Desert tortoise annotated bibliography, 1991-2015

Open-File Report 2016-1023
By: , and 



Agassiz’s desert tortoise, Gopherus agassizii, was considered a single species for 150 years after its discovery by James Cooper (1861), with a geographic range extending from southeastern California, southern Nevada, and southwestern Utah southward into northern Sinaloa, Mexico (Murphy and others, 2011). What was once G. agassizii is now recognized as a complex composed of three sister species, G. agassizii, G. morafkai, and G. evgoodei (Murphy and others, 2011; Edwards and others, 2016) (fig. 1). The geographic range of Agassiz’s Desert Tortoise (G. agassizii) is now limited to north and west of the Colorado River (Murphy and others, 2011), with the exception of a small population in northwestern Arizona (Edwards and others, 2015). This annotated bibliography is based on peer-reviewed journal articles published between January 1991 and December 2015 on Agassiz’s Desert Tortoise, with the geographic range as defined by Murphy and others (2011). Studies pertaining to other species of Gopherus (e.g., G. morafkai), were included only when associated with G. agassizii. In addition to articles pertaining directly to desert tortoises, we compiled articles concerning threats to desert tortoises and the habitats they occupy. Similarly, we only included studies that encompass other habitat types when they were directly compared with habitats of G. agassizii.

Agassiz’s Desert Tortoise (hereinafter called desert tortoise) is a state- and federally-listed threatened species (U.S. Fish and Wildlife Service, 1990; California Department of Fish and Game, 2015). The first population federally listed as threatened occurred on the Beaver Dam Slope, Utah (U.S. Fish and Wildlife Service, 1980). In 1990, the entire geographic range north and west of the Colorado River was federally listed as threatened (U.S. Fish and Wildlife Service, 1990), with the exception being a small population in northwestern Arizona. The purpose of this annotated bibliography is to support recovery efforts for the species, because populations have continued to decline in spite of designation of critical habitat and publication of a recovery plan (U.S. Fish and Wildlife Service, 1994). For example, between 2005 and 2014, populations in critical habitats declined about 50% (U.S. Fish and Wildlife Service, 2015).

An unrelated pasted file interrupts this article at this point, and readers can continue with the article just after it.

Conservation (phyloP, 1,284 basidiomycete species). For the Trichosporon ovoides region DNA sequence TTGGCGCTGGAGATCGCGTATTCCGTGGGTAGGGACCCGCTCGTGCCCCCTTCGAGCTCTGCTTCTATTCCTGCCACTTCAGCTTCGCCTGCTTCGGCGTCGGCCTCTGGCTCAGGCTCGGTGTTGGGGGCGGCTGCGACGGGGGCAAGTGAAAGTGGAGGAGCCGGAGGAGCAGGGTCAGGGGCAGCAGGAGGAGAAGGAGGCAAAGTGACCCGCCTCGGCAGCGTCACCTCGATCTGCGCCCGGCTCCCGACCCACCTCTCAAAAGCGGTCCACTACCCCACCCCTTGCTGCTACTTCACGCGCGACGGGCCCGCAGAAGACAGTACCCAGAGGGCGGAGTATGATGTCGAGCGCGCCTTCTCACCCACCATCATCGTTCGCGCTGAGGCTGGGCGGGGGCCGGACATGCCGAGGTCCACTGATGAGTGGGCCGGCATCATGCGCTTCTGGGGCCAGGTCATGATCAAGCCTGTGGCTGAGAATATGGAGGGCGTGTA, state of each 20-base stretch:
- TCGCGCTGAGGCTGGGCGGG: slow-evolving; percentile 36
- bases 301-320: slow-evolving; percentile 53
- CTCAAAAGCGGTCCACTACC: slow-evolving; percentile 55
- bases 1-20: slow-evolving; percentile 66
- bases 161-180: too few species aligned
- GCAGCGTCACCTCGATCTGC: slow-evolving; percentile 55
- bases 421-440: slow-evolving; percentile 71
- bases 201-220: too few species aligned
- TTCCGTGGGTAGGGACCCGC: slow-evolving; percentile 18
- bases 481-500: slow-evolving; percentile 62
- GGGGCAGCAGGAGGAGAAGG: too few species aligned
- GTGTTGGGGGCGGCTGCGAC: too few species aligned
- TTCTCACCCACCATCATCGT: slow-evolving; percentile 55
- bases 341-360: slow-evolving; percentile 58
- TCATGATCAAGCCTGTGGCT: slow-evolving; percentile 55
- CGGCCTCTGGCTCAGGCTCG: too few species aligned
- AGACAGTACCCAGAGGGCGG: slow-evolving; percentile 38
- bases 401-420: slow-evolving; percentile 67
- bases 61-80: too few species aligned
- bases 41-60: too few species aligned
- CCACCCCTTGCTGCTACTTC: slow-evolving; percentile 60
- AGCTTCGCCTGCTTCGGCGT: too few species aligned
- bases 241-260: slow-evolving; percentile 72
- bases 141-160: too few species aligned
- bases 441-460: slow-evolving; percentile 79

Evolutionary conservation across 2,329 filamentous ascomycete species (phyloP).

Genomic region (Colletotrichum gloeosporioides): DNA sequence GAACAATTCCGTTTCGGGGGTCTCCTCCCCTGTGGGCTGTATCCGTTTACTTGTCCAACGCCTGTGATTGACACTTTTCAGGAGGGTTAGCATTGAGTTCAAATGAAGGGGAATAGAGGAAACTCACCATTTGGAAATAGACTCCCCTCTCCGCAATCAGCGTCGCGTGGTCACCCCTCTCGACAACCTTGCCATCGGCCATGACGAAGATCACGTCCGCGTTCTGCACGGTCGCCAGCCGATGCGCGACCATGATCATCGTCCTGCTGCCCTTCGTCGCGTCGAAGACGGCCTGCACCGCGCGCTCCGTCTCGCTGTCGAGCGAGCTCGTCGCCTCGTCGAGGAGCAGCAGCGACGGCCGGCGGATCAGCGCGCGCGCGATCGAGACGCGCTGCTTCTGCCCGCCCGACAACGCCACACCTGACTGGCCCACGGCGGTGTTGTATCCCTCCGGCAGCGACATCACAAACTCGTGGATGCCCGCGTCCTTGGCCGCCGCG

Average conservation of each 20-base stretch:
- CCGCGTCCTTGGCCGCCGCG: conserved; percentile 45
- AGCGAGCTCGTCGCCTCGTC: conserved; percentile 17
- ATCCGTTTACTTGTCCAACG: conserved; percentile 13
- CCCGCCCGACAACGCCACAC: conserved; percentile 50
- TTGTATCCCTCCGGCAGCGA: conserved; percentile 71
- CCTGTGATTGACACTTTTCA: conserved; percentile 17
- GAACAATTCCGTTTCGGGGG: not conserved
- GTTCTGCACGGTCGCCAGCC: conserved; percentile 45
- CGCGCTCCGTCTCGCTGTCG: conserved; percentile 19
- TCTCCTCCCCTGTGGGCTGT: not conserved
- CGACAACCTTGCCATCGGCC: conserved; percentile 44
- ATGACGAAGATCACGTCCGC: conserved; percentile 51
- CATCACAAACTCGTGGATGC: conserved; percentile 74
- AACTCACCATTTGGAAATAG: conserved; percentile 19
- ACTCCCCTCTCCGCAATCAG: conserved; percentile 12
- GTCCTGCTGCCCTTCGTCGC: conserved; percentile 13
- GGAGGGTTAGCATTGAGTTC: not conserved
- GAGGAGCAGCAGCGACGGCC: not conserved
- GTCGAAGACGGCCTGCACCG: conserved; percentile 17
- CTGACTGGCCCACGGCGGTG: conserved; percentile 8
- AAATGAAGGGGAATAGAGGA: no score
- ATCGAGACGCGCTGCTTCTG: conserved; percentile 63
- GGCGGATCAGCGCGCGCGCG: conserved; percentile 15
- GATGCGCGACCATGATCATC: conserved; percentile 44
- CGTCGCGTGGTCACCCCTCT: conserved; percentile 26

Suggested Citation

Berry, K.H., Lyren, L.M., Mack, J.S., Brand, L.A., and Wood, D.A., 2016, Desert tortoise annotated bibliography, 1991–2015: U.S. Geological Survey Open-File Report 2016-1023, 312 p.,

ISSN: 2331-1258 (online)

Table of Contents

  • Chapter 1.—Introduction
  • Chapter 2.—Paleontology, Paleoecology, Taxonomy, and Genetics 
  • Chapter 3.—Recent Descriptions of Distribution, Habitat Use, and Climate 
  • Chapter 4.—Behavior, Shelters, and Home Ranges 
  • Chapter 5.—Foraging Behavior, Digestion, and Nutrition 
  • Chapter 6.—Reproduction and Endocrinology
  • Chapter 7.—Physiology 
  • Chapter 8.—Health and Disease 
  • Chapter 9.—Population Attributes 
  • Chapter 10.—Anthropogenic Impacts to Desert Tortoise Habitat with Management Recommendations: Part 1
  • Chapter 11.—Anthropogenic Impacts to Tortoises: Part 2. Subsidized Predators, Predator Ecology, and Implications for Tortoise Recovery and Management
  • Chapter 12.—Managing Desert Tortoises and Their Habitats
  • Chapter 13.—Literature Cited
Publication type Report
Publication Subtype USGS Numbered Series
Title Desert tortoise annotated bibliography, 1991-2015
Series title Open-File Report
Series number 2016-1023
DOI 10.3133/ofr20161023
Year Published 2016
Language English
Publisher U.S. Geological Survey
Publisher location Reston, VA
Contributing office(s) Western Ecological Research Center
Description iv, 312 p.
Online Only (Y/N) Y
Additional Online Files (Y/N) N
Google Analytic Metrics Metrics page
Additional publication details